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Attitude: content, structure, function; its influence and relation with thought and behaviour; moral and political attitudes; social influence and persuasion.

The Protection of Children from Sexual Offences Act 2012 lays down the various kinds of sexual crimes that can be committed on children, showing that the law recognises that there are multiple kinds of sexual encounters. But how many of us really know the distinction between these categories?

The reason this question needs to be asked is to draw attention to how little we ourselves understand of unwelcome sexual encounters. There is certainly no ambivalence in the experience of a sexual abuse survivor, but there is a great amount of collective ignorance of these experiences and what causes them. For instance, we barely talk of the importance of consent for sex within marriages. We don’t think of pleasure as an essential component in the sexual experience of a female-bodied person. If we understand sexuality in such unequal and uninformed terms, how can we expect children to know any different?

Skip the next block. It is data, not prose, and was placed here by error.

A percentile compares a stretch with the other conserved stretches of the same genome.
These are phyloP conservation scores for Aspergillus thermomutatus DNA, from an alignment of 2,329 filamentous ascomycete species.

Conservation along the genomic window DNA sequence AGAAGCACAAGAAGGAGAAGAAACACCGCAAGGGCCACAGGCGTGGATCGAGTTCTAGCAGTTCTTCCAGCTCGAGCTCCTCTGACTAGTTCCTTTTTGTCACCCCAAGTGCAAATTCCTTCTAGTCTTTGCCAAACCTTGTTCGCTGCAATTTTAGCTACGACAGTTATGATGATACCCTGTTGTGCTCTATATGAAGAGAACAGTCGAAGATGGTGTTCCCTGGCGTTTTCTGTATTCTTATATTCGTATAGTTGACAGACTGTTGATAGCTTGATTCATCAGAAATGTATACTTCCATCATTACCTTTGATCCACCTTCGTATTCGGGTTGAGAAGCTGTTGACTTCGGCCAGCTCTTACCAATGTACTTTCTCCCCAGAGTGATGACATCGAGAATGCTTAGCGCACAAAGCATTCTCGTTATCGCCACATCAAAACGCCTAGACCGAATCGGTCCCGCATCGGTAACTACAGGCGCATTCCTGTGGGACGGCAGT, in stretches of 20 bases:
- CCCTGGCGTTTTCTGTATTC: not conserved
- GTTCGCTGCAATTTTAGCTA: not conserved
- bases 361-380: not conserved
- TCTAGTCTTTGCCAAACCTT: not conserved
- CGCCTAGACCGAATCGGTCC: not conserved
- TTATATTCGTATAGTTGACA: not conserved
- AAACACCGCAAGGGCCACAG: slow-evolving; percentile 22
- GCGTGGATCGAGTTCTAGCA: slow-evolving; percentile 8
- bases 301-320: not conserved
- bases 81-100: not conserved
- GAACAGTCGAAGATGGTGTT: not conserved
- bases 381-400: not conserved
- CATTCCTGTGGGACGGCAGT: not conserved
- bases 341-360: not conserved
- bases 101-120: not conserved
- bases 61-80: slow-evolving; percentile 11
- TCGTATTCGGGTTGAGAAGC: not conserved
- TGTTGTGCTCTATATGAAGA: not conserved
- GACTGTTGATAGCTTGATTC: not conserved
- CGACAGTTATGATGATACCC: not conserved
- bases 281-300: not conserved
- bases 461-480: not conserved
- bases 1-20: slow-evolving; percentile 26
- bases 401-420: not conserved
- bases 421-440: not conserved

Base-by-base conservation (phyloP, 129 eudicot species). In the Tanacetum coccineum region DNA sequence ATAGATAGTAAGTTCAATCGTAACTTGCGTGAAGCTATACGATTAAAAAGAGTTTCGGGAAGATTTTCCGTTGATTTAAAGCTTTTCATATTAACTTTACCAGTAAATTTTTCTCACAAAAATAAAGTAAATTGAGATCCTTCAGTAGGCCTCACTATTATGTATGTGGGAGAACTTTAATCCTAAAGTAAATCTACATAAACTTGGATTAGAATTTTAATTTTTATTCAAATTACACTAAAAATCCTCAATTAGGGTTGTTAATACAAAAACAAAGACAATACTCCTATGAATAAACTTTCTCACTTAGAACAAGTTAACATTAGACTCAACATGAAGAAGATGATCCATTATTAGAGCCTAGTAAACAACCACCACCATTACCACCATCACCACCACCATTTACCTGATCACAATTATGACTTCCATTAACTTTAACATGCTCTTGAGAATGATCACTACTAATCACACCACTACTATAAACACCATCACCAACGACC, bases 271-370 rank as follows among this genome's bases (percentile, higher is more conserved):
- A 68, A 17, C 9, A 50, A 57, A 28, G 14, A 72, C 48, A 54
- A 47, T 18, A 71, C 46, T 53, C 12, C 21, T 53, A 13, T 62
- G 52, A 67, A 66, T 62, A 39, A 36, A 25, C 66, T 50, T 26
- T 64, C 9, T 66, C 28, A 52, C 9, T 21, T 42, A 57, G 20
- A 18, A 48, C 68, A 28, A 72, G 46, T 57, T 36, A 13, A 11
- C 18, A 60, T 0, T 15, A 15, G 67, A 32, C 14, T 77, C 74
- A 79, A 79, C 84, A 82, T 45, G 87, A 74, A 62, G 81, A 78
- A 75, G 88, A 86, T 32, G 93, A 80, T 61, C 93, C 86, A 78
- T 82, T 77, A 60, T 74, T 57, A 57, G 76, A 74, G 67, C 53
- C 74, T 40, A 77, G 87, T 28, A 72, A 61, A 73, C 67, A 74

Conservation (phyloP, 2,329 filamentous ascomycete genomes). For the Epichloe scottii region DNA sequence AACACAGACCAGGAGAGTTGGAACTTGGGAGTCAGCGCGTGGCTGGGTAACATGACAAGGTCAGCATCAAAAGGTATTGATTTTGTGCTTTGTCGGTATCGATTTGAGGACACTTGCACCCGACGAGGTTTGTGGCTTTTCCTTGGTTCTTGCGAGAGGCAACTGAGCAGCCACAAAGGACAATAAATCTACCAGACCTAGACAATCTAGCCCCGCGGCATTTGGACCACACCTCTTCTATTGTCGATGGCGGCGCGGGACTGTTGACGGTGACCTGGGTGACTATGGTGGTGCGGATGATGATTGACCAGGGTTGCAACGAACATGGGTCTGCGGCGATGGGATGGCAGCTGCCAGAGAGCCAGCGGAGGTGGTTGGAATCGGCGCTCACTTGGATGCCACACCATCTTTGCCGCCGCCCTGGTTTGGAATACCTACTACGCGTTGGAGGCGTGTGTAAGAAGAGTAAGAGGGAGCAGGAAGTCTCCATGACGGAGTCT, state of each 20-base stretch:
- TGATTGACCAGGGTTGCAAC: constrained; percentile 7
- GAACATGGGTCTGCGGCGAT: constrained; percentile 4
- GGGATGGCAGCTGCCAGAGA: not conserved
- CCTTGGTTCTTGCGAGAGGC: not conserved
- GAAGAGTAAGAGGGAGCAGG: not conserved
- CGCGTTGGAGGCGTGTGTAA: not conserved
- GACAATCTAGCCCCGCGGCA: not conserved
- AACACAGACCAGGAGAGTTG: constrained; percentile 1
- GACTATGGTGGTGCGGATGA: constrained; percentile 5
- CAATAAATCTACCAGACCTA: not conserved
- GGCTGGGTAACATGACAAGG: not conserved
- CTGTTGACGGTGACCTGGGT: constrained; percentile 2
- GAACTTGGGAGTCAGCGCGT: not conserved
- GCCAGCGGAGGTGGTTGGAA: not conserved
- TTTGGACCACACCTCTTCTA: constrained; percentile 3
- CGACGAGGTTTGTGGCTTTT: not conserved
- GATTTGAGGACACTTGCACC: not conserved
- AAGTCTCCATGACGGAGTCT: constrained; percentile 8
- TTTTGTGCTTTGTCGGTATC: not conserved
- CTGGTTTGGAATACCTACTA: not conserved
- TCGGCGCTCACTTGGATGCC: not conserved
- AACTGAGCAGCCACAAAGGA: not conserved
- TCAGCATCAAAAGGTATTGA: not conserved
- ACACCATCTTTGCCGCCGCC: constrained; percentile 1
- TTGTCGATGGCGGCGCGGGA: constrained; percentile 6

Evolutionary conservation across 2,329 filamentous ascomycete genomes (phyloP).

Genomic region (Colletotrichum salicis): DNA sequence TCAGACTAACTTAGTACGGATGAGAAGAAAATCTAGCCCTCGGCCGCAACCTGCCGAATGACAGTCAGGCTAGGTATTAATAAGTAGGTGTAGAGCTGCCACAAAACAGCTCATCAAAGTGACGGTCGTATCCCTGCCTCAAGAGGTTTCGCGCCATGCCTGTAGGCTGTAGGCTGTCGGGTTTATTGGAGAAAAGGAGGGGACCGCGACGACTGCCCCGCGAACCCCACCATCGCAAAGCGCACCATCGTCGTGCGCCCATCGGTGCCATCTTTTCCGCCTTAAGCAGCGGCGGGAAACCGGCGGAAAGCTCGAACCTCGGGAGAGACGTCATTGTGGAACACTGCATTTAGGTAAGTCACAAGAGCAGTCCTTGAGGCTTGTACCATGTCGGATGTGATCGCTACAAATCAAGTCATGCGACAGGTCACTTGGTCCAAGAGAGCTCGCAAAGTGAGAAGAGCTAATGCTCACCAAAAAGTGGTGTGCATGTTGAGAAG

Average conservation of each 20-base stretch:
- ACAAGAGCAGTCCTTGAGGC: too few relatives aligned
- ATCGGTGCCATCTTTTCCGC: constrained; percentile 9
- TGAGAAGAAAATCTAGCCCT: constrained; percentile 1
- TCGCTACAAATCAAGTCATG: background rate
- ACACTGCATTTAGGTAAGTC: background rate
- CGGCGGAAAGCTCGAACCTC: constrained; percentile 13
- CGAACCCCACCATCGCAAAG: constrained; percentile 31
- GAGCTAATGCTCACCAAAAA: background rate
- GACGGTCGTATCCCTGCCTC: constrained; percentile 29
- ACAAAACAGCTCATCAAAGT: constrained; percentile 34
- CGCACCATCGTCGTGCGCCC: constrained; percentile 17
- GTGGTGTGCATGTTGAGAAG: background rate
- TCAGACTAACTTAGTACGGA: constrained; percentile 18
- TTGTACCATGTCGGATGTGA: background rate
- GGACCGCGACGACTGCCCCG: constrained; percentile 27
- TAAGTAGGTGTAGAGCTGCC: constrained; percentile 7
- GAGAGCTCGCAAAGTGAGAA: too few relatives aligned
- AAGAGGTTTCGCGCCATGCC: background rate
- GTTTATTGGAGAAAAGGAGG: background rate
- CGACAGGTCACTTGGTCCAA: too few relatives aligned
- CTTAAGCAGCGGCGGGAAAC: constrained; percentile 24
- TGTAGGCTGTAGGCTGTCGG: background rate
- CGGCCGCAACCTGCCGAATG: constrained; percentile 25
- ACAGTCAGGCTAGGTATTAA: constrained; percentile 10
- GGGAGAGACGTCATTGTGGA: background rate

We don’t talk to adolescents about sexuality at home. Schools too are loath to talk about sexuality. A few Indian states including Maharashtra, Madhya Pradesh and Goa have baulked at allowing sex education for adolescents in schools. Children, like adults, need to understand their sexuality as part of their whole personality and how sexual behaviour has an impact on the welfare of society. All we are doing at this point is punishing them for abusive behaviour, without offering an alternative model which is premised on consent and respect.

Our shrill outrage has caused the Centre to respond with an ordinance that will introduce the death penalty for sexual assault of girls below the age of 12. This needs to be tempered with a holistic view, which recognises the role that we play in creating juvenile offenders. The solution, as always, begins with us.

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